Memory is the oil that keeps the computer running smoothly. It is present in various forms throughout the entire computer system. As software developers, it is absolutely essential to have a solid understanding of the role memory plays so that you are able to efficiently use memory in your programs, as well as understand what is going on "under the hood” should a problem arise. We will discuss the role of memory in an Operating System, first with an overview of the memory hierarchy and how memory and the OS interact with each other. Next, we will move on to discussing how memory is allocated for different purposes. Finally, we will discuss the two main topics regarding memory access: segmentation and paging.Page: 1
File systems play an important role in the operating system. From the user's perspective, the file system is a simple filing cabinet. However, behind the scenes there is much complexity. We will discuss a general overview of file systems, a look at file allocation and methods as well as disk allocation algorithms.Page: 1
Security is an important part of operating systems. There are many threats today to computer systems. This unit will begin with a brief overview of security issues, look at types of malware and discuss several security techniques, such as access controls, intrusion detection, and malware defense.Page: 1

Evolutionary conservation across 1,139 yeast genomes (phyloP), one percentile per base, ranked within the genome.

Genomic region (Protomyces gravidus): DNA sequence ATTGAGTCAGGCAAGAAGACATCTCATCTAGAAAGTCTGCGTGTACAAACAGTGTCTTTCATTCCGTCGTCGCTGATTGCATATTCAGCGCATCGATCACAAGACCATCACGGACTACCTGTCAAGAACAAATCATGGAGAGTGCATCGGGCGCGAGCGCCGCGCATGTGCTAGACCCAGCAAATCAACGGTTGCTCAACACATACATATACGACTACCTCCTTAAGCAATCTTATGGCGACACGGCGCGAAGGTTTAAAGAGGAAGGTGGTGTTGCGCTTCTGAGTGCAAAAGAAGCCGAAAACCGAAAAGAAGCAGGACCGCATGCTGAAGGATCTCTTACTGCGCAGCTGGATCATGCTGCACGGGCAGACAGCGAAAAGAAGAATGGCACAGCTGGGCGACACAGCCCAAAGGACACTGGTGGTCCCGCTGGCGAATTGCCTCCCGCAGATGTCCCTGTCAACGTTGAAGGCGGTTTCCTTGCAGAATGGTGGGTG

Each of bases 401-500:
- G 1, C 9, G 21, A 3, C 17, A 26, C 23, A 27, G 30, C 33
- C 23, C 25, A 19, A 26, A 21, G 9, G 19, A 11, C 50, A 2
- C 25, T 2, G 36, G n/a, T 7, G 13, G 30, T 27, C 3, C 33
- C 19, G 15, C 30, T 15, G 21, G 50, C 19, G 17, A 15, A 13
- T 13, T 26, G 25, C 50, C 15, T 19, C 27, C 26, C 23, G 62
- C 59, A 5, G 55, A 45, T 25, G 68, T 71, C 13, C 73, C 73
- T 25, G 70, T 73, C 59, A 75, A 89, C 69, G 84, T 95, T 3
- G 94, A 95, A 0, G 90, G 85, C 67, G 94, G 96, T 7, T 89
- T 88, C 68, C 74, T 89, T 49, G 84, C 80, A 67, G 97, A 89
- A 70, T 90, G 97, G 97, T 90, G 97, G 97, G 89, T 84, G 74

Computer networking has become an increasingly important field. When we discuss networking, we are not just referring to connecting computers together in one location but also about broader connections through the Internet. This unit will provide the student with an introduction to networking and serve as a primer for CS402: Computer Communications and Networks.Page: 1
Please take a few moments to provide some feedback about this course at the link below. Consider completing the survey whether you have completed the course, you are nearly at that point, or you have just come to study one unit or a few units of this course.
Link: Optional Course Evaluation Survey (HTML)
Your feedback will focus our efforts to continually improve our course design, content, technology, and general ease-of-use. Additionally, your input will be considered alongside our consulting professors' evaluation of the course during its next round of peer review. As always, please report urgent course experience concerns to email@example.com and/or our Discourse forums.
- Quiz: 1